The National Bat Conference is exactly what it sounds like – an opportunity for bat workers to get together and talk about new research, new information and new opportunities in the world of bats. It’s organised by Bat Conservation Trust and this year the programme was exceptionally interesting, encompassing work on roost and habitat selection by individual members of bat social groups, migration of Nathusius pipistrelles across Europe and top tips on identifying vagrants to the UK such as Kuhl’s pipistrelle, which may turn up more and more often in the UK with climate change. Continue reading
Tag Archives: bats
Way back on August Bank Holiday weekend I joined South Lancs Bat Group for a weekend of swarming bats. We have for several years held a project licence to trap and ring bats at two local swarming sites to find out more about the bats using the sites and hopefully add to scientific knowledge about swarming behaviour. Continue reading
The mission continues…… as regular readers will know, this is the third year South Lancs Bat Group have participated in the Nathusius project. We want to know – where do these rare bats live? Do we have maternity colonies in our area? Are they resident, migratory or both?
Our licence allows us to harp trap and mist net bats at specific sites in May and then again towards the end of the summer after this year’s young have “fledged”. We hope to catch Nathusius pipistrelles and ring them in the hope that recaptures will give us important information on what this species is doing. We also very much hope to catch female Nathusius pipistrelles and radiotrack them to find maternity roosts. Continue reading
This is at least my seventh blogpost about bats at Marbury Country Park! Use the search bar or click “bats” to find some of the others.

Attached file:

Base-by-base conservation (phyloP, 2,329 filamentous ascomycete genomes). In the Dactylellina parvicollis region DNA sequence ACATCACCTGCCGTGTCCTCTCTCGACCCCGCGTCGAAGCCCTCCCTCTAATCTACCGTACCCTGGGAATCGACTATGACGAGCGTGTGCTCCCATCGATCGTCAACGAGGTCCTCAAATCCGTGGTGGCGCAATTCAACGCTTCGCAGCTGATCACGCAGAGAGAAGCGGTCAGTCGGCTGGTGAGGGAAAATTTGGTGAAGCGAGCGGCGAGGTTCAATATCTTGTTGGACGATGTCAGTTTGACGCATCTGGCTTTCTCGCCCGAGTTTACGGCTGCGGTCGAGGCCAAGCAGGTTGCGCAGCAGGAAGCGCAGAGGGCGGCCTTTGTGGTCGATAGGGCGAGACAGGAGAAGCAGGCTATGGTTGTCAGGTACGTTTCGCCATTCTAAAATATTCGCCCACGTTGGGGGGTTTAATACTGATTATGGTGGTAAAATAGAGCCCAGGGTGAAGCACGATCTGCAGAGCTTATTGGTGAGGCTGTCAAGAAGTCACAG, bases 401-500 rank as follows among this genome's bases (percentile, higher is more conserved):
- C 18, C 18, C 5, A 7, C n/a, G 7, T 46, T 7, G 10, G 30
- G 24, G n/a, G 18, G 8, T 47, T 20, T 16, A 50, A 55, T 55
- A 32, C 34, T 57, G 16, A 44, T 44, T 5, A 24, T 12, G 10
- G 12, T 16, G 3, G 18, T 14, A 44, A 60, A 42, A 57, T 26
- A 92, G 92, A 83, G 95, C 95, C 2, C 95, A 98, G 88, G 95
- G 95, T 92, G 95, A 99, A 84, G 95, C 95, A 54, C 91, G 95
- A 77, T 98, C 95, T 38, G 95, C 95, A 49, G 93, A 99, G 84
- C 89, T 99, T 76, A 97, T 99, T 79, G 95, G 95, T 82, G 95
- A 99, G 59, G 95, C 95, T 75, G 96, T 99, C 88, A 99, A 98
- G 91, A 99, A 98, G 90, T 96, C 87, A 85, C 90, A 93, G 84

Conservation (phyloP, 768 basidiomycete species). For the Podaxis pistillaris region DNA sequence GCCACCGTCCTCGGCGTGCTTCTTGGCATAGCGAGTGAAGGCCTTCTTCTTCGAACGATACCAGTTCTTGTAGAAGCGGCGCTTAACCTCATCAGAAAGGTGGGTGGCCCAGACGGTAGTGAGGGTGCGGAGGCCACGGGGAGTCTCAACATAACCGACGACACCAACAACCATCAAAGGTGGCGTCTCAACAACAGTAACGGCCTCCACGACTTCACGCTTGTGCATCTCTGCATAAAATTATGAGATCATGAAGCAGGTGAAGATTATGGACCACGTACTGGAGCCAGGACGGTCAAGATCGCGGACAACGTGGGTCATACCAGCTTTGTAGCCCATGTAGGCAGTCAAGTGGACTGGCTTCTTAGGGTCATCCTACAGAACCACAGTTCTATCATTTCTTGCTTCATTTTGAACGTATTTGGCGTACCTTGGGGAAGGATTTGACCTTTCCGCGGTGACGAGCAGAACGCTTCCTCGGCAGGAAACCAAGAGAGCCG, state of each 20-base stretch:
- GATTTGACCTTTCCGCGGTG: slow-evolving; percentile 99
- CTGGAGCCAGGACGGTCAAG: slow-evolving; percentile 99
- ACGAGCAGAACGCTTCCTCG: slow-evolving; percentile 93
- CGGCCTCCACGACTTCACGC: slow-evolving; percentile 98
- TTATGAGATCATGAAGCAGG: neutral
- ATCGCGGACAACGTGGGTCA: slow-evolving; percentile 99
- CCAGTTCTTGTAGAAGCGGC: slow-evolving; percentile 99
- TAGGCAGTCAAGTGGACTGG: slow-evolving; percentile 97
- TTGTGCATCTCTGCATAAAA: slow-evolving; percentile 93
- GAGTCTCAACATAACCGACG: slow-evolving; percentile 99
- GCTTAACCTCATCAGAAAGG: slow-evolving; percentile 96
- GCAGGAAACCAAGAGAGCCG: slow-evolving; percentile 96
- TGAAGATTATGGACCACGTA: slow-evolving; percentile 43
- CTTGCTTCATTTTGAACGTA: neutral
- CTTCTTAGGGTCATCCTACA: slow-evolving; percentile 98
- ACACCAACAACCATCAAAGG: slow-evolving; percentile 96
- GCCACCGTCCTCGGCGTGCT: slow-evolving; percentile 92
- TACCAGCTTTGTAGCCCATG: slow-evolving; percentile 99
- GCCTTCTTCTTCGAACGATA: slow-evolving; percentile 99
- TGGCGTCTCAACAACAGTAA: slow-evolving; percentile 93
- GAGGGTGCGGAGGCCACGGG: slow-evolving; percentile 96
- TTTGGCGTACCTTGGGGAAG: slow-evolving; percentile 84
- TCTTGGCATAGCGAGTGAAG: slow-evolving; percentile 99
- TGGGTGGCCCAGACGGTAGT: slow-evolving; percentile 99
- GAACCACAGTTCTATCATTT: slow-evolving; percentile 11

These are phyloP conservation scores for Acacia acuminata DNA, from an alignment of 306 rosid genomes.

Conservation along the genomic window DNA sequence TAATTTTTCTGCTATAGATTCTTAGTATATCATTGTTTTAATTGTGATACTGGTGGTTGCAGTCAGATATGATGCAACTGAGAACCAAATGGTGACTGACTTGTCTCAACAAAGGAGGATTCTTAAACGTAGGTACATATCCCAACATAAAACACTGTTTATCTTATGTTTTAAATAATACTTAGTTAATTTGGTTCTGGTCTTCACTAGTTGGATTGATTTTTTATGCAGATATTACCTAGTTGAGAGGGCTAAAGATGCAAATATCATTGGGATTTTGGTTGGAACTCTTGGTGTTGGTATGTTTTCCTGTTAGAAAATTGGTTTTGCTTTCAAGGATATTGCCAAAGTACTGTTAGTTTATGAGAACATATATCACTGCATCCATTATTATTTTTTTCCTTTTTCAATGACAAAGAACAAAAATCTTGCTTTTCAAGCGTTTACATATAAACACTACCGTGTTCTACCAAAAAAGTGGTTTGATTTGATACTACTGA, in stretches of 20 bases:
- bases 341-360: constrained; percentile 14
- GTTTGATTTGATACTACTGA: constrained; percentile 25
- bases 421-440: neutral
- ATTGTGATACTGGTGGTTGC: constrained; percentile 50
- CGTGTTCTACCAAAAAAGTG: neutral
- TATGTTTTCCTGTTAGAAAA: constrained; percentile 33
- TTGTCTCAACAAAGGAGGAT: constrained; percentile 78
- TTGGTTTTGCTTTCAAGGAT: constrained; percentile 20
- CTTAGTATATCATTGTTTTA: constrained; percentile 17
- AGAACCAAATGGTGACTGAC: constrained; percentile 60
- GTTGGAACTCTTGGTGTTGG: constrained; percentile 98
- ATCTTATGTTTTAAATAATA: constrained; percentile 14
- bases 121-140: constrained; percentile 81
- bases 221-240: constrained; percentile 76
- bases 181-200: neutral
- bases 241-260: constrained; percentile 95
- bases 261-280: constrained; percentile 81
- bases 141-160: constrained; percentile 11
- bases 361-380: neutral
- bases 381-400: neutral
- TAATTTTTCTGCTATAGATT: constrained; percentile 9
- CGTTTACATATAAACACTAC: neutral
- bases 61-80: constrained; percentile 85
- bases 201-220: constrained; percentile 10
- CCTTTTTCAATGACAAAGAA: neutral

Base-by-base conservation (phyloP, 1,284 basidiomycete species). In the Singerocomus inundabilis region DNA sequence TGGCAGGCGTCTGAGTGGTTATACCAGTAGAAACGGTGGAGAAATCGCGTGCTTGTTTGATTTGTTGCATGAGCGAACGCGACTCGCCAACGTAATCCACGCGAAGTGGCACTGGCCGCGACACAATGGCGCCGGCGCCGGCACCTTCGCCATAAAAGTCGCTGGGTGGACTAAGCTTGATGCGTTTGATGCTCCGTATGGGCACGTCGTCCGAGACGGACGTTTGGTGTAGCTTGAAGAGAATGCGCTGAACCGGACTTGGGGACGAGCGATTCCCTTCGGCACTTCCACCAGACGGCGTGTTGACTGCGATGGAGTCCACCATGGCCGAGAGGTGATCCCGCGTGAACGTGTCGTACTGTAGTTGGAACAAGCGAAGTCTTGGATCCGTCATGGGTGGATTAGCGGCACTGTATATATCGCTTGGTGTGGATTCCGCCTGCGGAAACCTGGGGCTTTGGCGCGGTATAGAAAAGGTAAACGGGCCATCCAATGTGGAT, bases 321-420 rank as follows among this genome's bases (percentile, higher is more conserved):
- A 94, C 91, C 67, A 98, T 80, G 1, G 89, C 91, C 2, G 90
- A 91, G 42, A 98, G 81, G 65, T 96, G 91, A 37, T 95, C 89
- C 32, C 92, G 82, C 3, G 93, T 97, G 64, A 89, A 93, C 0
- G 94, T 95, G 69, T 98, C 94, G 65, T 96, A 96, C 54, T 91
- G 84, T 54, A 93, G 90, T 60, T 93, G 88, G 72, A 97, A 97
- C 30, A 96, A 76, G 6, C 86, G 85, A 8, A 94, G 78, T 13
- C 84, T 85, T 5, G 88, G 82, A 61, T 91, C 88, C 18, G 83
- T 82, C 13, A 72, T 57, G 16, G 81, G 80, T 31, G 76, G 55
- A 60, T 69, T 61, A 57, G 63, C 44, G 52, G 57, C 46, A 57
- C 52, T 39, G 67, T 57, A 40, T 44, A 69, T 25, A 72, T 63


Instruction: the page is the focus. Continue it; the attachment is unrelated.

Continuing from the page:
The spring batbox check is a regular appointment in my calendar – as regular readers will know, I’ve been much involved in surveys for Nathusius pipistrelle over the last couple of years, and they have been frequently recorded at this site. If there’s a chance of Nathusius, I’ll be there 🙂 Continue reading
South Lancs Bat Group are organising a series of surveys of the Wigan Flashes this year to find out more about how bats use the area.
I went to the first survey in April which was very well attended and we recorded several species using bat detectors including common and soprano pipistrelles, noctule and Myotis species.
This is a great opportunity to learn more about bats and bat surveying while helping the bat group document how bats use the Flashes.
If you’d like to join in, please get in touch with John Harrison-Bryant at firstname.lastname@example.org
Another soggy muddy day out with South Lancs Bat Group spent traversing some old mines near Bolton in search of bats and finding record numbers! Although no thanks to me as I don’t think I’ve yet mastered the art of looking for bats and staying upright at the same time on unstable quarry debris 😉
It was a hectic October for me and South Lancs Bat Group, trying to squeeze in as many surveys as possible before the end of the bat active season mid-month. I did eight nocturnal surveys in the space of eleven days, harp trapping & mist netting at five different sites and also a church survey ! Meanwhile, it was still busy on the Batline with numerous cat casualties coming in. Continue reading